Reflections From “Teach Like a Pirate”



This spring I attended NAPDS in Washington DC. where I was fortunate enough to hear Dave Burgess speak. I’ve heard of him through Twitter and some of the teachers and administrators in my PLN talk about his work. Seeing him in person is much better than reading tweets!

 

I’ve always considered myself a rather enthusiastic educator, but I wouldn’t say I exude passion every day I teach, and I certainly don’t fake boring topics all that well. I’m not giddy about teaching grammar or the edTPA. :-) I would say, though, I’m passionate about lots of areas in teaching. When I think of writing prompts, I study my audience and figure out how to market my prompts. When I’m selling a book, I think of what would attract my students. Even then, I’m still not the ham that Dave Burgess is in the classroom. He clearly “brings it.”

pirate

Although you should really read the book, I’ll give you a few take aways in hopes you’ll be curious enough to read it on your own.

  1. Try ideas even when you fail. Give something bizarre a shot. Dress in costume. Sing a song. Play music really loud. Dance like a flapper. Sell your topic. Create a memorable learning experience. Are you going to have a few lame duck moments? Yeah, I suppose. Been there. As I’ve gained experience though, I’ve had way more successes than lame ducks, and I’m creating better experiences for students all the time. Am I perfect? FAR from it. Not every student loves my classes, but I’m more interesting, entertaining, and engaging than I ten years ago because I haven’t let off the gas. I keep taking risks. If you don’t consider yourself a risk taker or envelope pusher, then you need to read this book.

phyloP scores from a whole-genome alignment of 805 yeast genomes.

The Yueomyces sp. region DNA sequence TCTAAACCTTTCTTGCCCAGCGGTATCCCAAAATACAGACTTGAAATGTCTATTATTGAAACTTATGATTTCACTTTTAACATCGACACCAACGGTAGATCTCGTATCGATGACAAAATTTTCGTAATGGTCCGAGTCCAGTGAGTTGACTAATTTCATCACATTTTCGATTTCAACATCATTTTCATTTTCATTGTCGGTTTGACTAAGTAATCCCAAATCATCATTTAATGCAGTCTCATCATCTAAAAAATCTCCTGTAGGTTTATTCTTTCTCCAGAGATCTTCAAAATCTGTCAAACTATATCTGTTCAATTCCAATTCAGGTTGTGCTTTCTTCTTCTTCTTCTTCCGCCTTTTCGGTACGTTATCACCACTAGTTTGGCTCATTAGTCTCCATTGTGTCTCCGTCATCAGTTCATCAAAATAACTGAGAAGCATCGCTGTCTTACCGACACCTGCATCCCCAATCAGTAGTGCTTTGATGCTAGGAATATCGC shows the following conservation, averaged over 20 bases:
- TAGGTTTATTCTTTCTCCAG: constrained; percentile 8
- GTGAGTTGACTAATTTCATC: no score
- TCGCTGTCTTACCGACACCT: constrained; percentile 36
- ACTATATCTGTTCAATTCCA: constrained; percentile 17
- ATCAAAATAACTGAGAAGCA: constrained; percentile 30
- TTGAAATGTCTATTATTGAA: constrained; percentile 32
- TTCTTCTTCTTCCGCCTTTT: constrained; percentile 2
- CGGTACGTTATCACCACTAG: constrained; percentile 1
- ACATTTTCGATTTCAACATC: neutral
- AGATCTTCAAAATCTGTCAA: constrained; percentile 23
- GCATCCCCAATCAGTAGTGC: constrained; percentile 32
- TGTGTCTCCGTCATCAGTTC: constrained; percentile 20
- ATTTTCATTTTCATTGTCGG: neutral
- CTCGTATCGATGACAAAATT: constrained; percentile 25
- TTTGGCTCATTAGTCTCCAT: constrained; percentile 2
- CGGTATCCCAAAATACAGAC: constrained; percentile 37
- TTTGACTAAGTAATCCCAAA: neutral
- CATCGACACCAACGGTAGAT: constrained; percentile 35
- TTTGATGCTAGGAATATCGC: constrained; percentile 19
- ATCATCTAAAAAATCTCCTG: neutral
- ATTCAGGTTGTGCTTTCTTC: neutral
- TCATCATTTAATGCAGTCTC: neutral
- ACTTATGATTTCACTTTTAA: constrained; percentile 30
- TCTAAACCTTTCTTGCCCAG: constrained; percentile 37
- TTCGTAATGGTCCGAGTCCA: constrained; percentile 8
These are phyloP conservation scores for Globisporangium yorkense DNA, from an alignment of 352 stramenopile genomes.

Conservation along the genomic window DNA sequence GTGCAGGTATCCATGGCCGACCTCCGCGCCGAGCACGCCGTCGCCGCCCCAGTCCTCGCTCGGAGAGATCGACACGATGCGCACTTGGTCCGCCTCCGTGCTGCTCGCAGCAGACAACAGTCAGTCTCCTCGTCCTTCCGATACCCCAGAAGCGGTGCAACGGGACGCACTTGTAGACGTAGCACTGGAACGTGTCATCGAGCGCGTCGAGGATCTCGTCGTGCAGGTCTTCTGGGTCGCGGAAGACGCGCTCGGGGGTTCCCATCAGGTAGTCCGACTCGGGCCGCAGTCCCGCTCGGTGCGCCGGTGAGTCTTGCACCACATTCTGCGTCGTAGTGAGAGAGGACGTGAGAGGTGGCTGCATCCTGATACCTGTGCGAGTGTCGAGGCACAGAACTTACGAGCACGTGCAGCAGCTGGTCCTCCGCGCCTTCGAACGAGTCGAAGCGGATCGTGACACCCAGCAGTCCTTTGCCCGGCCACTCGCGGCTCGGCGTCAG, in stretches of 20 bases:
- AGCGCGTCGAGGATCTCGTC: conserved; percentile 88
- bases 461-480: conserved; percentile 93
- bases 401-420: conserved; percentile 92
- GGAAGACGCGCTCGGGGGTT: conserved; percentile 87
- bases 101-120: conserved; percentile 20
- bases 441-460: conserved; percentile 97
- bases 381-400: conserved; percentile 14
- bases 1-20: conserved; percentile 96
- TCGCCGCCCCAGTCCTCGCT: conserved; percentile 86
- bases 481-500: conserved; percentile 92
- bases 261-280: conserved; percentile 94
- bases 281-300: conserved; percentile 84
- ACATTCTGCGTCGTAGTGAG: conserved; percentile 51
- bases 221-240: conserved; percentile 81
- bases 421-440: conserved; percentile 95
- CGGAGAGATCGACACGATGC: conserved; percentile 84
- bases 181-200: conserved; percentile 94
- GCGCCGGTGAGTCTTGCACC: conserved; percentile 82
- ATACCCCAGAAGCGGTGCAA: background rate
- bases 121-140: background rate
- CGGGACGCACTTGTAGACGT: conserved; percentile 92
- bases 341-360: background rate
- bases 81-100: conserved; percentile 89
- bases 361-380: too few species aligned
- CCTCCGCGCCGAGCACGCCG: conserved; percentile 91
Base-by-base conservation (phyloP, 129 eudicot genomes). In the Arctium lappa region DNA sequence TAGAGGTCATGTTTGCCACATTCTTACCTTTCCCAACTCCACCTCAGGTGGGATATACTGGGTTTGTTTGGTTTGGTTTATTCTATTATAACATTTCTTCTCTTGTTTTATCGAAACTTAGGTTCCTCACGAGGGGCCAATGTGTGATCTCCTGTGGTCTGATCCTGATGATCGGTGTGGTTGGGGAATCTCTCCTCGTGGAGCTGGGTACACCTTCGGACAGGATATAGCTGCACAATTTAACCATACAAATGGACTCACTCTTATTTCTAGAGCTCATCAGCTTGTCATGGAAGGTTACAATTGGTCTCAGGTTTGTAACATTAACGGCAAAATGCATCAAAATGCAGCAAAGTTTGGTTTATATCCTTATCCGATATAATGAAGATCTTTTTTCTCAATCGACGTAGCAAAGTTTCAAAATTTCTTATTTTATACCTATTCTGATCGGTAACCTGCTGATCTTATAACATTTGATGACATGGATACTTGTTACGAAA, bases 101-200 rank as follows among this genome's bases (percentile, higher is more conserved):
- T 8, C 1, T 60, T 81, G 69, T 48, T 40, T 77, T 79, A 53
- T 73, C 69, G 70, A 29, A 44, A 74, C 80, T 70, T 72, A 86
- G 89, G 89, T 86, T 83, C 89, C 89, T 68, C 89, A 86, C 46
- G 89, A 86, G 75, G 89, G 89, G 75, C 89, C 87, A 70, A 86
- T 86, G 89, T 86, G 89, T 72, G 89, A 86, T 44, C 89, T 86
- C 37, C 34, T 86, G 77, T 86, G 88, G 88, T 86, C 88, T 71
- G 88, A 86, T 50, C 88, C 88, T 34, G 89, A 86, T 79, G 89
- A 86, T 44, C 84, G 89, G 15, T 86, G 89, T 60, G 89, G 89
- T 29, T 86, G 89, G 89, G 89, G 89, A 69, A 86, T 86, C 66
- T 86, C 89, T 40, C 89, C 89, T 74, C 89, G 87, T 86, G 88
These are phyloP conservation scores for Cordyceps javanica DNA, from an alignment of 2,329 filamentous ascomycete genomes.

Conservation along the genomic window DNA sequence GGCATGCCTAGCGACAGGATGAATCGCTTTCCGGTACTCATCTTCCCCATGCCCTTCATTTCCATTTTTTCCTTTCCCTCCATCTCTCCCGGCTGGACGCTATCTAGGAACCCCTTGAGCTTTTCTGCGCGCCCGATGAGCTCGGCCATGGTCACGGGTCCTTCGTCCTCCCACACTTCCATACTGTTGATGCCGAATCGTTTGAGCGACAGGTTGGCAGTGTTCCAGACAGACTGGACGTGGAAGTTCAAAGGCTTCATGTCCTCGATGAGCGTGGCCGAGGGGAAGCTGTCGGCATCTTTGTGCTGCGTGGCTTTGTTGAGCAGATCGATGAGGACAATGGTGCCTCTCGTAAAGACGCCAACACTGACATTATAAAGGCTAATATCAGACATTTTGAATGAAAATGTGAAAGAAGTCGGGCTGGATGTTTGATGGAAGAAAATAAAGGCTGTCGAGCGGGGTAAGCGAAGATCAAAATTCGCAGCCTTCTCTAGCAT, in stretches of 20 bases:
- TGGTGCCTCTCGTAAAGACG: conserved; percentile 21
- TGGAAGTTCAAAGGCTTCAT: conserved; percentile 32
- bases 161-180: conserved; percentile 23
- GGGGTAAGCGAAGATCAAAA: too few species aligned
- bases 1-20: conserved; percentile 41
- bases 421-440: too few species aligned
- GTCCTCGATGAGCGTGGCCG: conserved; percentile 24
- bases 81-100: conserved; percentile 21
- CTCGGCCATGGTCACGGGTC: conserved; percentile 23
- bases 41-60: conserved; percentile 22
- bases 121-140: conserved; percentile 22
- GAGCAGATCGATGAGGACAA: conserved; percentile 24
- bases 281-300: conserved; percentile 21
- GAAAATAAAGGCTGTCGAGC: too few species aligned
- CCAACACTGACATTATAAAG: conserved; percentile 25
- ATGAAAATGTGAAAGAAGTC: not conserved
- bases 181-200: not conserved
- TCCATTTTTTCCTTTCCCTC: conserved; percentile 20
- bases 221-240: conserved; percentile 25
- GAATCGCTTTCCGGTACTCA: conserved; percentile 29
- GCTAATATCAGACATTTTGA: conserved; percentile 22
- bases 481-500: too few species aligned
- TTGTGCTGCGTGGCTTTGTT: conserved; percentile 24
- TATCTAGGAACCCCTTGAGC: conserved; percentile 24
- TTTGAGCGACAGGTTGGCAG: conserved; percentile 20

2. Sell the hell out of your most boring stuff. Here’s something for me to tackle. When I talk about edTech with college students, I am fairly enthusiastic, but when I talk about the edTPA, I’m just vanilla about it. I try not to be negative, but I’m not wild either. No one leaves my class saying, “Jeeze, she really seems excited about the edTPA.” Burgess will give you SEVERAL IDEAS on how to step up your enthusiasm for the dull stuff.

These two reasons alone, should cause you to think that the book is worth your time. It’s a quick packed with lots of ideas on how to sell your content and step up your presentation skills. If you’re someone that’s been needing a boost of inspiration, here’s your book.

Check it out. Teach like a Pirate by Dave Burgess.

 

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